By Richard Harrison
The Sun radiates light across a broad range of the electromagnetic spectrum. The greatest intensity is found in the visible range, which we can see with our eyes. However, the Sun emits what we call a 'continuum', a broad band of electromagnetic radiation running through the ultraviolet to the infrared. Every object, be it a star or even a person, radiates forms of light that are dependent on the temperature of the object. The hotter the object the more it will radiate towards the X-ray/gamma ray end of the spectrum. The light is emitted by the collision of particles, which make up the object. The Sun's spectrum peaks in the visible part of the electromagetic spectrum because the photosphere of the Sun has a temperature of about 5,800 kelvin.
However, for the Sun, this is not the full story. One of the amazing features about it is the fact that its outer atmosphere is much hotter than the photosphere. The tenuous gases, which make up the solar atmosphere, radiate in X-rays because they are at millions of degrees.
The radiation from the Sun also contains patterns, called spectral lines, which are due to atoms changing energy by absorbing or emitting electrons.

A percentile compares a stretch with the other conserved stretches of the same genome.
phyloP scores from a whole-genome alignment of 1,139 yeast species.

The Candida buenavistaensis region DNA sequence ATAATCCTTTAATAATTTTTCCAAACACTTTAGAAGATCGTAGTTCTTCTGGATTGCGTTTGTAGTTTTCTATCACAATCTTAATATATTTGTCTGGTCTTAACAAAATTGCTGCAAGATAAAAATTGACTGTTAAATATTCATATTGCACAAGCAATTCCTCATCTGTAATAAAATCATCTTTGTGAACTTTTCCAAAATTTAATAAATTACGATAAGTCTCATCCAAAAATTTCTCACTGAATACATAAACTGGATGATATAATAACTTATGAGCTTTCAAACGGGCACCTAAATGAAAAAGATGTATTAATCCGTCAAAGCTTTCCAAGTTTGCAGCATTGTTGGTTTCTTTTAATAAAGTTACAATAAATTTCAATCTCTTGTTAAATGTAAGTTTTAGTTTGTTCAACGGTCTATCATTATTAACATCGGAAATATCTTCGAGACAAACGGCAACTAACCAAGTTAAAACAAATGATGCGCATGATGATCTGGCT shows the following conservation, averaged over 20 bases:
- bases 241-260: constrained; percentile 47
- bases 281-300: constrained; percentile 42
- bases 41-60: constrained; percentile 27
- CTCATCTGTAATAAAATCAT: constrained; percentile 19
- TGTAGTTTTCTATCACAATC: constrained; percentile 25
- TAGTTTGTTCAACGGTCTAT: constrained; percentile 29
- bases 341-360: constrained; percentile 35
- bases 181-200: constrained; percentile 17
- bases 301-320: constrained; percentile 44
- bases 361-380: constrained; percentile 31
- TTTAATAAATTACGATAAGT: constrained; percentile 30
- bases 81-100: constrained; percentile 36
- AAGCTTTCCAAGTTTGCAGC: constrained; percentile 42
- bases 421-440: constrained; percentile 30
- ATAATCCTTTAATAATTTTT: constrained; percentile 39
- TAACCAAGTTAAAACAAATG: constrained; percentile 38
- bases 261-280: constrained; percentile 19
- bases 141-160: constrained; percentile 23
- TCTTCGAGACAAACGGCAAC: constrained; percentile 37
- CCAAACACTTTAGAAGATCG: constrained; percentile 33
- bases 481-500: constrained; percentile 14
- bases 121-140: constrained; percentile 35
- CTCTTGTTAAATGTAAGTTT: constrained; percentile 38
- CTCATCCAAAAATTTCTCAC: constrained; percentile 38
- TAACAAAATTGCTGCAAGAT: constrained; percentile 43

As far back as 1814, Josef von Fraunhofer detected hundreds of dark lines in the Sun's spectrum. It was deduced that these were lines from atoms in the solar atmosphere. Studies of these patterns can allow scientists to identify the different gases that make up the Sun and, in the late 1800s it even led to the discovery of helium by the Englishman Sir Norman Lockyer and Frenchman P.J.C. Janssen.Today, we can measure and analyse the spectral lines from all layers of the Sun's atmosphere, using observations - in ultraviolet and X-rays in particular - from spacecraft. This is an area in which UK solar scientists have forged a world-class research programme with experiments on missions such as NASA's Solar Maximum Mission (SMM), the Japanese Yohkoh mission and the ESA/NASA Solar and Heliospheric Observatory ( SOHO). Studies of the intensities of the lines and their shape and location allow us to determine much about solar material, such as densities, temperatures and wind speeds, and to find out what the material is made of. We can map the properties of the solar atmosphere from a distance; this is effectively solar meteorology!